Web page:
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Hong Kong"s Chief Executive Carrie Lam Cheng Yuet-ngor expressed deep regret on Monday over clashes between radical protesters and the city"s police during an unauthorized assembly in the early hours following Sunday"s mass protest.
She said the police are taking serious action against any illegal conduct.
Lam said the Special Administrative Region government will press ahead with its proposal to amend the city"s extradition law, but promised to make more efforts to address public concerns over the change.
The clashes that Lam described took place during an unauthorized assembly that followed a mass public procession on Sunday against the SAR government"s amendments to the extradition law. At least 240,000 people joined a public procession to oppose the proposed bill, police said.
Currently, the SAR has agreements on reciprocal transfers of fugitives with 20 other jurisdictions, not including Taiwan, Macao and the Chinese mainland. The revision will allow Hong Kong to surrender fugitives on a case-by-case basis to jurisdictions that do not have long-term rendition agreements with the city.
Near the Legislative Council Complex in Admiralty, Hong Kong Island, radical protesters refused to disperse after midnight despite police officers" repeated calls to leave. They later attacked officers and blocked roads, officials said. The unauthorized assembly ended around 6 am after police law enforcement action.
Eight police officers were hurt during the incident, police said. Nineteen protesters were arrested as a result of the clash. Seven were charged with illegal assembly and the rest with attempting to block roads in Wan Chai. About 360 people detained early on Monday on suspicion of participating in the illegal assembly were released.
Police condemned the violence, citing the discovery of dangerous implements like scissors and razor blades at the scene.
Lam, addressing reporters hours after the assembly ended, said the government would not withdraw its proposed amendment, which she called an effective way to prevent Hong Kong from becoming a haven for fugitives.
But she also promised more efforts to address public concerns, worries and anxiety over the bill.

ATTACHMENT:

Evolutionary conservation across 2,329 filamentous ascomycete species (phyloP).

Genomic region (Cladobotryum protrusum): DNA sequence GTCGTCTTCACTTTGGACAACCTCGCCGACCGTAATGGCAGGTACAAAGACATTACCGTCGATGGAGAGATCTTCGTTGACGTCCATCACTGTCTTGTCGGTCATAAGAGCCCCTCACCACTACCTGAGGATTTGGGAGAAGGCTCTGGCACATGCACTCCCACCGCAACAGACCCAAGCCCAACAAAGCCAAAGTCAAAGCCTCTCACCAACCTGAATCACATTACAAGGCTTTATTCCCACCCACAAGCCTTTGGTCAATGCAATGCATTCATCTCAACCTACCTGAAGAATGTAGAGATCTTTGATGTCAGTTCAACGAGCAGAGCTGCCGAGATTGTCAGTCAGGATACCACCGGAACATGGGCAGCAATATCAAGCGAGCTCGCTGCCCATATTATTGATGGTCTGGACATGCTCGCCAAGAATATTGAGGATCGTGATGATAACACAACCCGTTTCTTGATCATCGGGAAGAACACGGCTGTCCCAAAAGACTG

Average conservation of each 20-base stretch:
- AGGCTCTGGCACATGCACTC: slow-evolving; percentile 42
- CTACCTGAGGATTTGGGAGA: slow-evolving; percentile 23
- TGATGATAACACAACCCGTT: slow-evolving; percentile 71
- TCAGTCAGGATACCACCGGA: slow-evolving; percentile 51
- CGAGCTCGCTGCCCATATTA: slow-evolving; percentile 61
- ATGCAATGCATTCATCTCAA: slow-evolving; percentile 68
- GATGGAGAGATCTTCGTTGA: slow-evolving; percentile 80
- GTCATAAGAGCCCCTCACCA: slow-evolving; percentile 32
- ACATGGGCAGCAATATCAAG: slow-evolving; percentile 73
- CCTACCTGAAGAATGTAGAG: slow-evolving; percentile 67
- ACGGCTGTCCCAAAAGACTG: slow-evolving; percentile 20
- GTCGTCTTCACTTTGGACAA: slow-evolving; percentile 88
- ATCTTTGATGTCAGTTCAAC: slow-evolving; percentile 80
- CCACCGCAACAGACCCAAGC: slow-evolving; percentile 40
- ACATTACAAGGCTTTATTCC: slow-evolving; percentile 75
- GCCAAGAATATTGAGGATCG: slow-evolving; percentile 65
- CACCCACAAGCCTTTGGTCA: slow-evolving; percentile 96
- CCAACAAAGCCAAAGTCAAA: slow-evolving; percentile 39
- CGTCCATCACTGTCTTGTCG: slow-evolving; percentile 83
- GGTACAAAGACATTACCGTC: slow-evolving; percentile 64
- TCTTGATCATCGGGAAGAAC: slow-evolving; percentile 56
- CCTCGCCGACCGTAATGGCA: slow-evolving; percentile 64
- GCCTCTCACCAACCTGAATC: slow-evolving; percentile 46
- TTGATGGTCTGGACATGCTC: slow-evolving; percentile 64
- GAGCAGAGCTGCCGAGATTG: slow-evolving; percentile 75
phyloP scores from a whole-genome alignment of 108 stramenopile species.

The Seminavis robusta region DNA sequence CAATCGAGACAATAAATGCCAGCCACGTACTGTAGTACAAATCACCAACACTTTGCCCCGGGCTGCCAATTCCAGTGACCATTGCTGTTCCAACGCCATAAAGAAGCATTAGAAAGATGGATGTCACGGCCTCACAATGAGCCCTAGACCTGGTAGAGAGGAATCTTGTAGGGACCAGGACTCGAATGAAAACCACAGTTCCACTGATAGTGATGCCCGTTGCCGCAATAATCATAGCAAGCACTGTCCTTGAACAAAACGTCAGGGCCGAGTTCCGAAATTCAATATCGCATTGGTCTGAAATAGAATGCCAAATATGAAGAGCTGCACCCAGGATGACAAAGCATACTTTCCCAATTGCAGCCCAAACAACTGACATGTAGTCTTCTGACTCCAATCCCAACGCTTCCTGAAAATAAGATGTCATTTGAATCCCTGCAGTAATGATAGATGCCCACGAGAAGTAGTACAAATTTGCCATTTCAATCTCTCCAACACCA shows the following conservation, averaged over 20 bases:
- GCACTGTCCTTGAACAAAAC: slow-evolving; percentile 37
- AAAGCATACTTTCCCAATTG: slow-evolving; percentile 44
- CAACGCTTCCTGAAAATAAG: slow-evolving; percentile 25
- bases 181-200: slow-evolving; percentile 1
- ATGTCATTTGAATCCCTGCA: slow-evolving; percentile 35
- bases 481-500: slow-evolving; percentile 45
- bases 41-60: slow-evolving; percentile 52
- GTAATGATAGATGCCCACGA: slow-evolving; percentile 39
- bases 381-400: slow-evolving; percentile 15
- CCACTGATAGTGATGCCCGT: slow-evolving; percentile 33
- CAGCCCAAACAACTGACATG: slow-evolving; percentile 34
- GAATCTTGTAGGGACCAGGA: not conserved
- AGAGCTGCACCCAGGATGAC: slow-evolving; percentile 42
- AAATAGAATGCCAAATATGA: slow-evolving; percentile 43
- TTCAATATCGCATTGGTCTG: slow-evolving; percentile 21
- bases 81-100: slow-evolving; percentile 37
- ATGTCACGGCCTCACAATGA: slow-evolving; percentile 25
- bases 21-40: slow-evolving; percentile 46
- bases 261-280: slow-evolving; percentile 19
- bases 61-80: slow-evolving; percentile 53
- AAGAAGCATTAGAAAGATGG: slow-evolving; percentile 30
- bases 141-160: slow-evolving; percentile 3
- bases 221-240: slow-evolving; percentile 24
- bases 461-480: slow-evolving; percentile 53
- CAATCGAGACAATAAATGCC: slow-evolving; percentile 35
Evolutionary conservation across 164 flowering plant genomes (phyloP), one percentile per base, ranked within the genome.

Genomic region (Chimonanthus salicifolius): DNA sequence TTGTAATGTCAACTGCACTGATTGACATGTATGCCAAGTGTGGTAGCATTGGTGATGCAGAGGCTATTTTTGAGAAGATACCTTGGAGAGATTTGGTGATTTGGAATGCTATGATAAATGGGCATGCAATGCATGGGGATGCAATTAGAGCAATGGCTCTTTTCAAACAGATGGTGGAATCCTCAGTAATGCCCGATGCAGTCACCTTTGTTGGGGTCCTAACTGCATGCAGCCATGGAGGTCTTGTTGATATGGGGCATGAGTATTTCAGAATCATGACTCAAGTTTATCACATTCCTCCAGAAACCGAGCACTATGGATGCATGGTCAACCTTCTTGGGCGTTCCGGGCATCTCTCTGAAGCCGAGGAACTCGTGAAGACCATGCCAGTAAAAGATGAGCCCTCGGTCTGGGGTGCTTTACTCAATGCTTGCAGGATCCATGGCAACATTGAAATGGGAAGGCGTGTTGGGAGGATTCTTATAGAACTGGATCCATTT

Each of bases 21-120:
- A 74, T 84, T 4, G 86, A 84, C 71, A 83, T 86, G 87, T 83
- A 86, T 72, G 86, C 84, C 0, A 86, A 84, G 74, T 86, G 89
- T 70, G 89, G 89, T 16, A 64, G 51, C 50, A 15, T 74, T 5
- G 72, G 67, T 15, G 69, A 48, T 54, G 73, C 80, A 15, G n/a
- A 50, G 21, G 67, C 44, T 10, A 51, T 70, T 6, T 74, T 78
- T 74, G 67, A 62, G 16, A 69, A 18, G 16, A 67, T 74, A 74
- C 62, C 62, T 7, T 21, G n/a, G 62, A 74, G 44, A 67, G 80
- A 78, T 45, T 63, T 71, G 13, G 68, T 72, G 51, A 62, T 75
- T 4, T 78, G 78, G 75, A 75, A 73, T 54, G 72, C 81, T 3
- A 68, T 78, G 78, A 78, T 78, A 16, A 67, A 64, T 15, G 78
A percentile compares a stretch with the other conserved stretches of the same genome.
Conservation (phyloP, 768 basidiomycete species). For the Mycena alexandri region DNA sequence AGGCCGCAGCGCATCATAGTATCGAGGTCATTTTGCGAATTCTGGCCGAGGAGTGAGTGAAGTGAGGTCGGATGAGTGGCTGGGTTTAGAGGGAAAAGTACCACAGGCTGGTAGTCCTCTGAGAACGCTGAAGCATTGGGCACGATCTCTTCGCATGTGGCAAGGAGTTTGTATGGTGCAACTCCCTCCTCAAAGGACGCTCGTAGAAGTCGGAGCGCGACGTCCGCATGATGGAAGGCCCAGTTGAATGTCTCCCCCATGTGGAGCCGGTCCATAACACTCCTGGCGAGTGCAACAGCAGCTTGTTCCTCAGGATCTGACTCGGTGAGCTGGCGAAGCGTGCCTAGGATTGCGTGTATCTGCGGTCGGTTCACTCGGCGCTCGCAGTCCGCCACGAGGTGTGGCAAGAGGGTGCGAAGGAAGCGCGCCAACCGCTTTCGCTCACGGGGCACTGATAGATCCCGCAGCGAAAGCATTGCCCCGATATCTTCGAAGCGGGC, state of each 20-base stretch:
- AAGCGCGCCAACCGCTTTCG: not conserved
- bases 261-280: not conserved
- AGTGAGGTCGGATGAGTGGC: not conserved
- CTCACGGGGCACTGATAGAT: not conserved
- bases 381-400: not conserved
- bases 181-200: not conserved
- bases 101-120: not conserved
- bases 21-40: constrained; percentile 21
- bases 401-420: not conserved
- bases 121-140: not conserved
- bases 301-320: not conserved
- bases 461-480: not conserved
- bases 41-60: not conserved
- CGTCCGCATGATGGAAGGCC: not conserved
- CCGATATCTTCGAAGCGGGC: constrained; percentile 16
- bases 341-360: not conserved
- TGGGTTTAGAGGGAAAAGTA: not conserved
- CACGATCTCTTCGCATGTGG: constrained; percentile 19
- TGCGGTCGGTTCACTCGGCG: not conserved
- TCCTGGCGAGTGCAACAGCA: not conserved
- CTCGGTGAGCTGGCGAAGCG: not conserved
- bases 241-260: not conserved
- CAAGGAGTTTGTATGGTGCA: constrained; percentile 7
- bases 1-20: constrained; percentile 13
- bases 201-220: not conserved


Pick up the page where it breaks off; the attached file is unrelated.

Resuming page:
Lam said the SAR government needs to ensure the bill"s human rights safeguards have a legally binding effect on the SAR. Lam also promised the government will provide regular reports to the city"s legislature about the bill"s implementation once it is passed and enacted.
Other dignitaries and political parties in the city also expressed strong disapproval of the clashes.
Commissioner of Police Stephen Lo Wai-chung strongly condemned violent conduct by demonstrators and underlined that police will continue to investigate lawbreakers who hid their identities with masks.
In a statement released on Monday morning, members of the advisory Executive Council, which assists the chief executive in policymaking, also expressed regret over the acts of a small number of protesters.
Business and Professionals Alliance for Hong Kong, the city"s largest political party representing business in the Legislative Council, strongly condemned protesters who adopted violent and illegal means, saying such unacceptable conduct would severely damage Hong Kong"s international reputation.
The bill will go through a second reading at the Legislative Council on Wednesday as scheduled.
In a news conference in Beijing, Foreign Ministry spokesman Geng Shuang stressed that the central government will continue to firmly support the Hong Kong SAR in amending the extradition law.
Geng said the Hong Kong government has attentively listened to opinions from various sectors since February and made changes in the bill in response to public concerns.
An alliance of local political, business and legal figures said a citywide petition campaign that started in April had gathered some 845,000 signatures in support of the amendment as of 6 pm on Monday.
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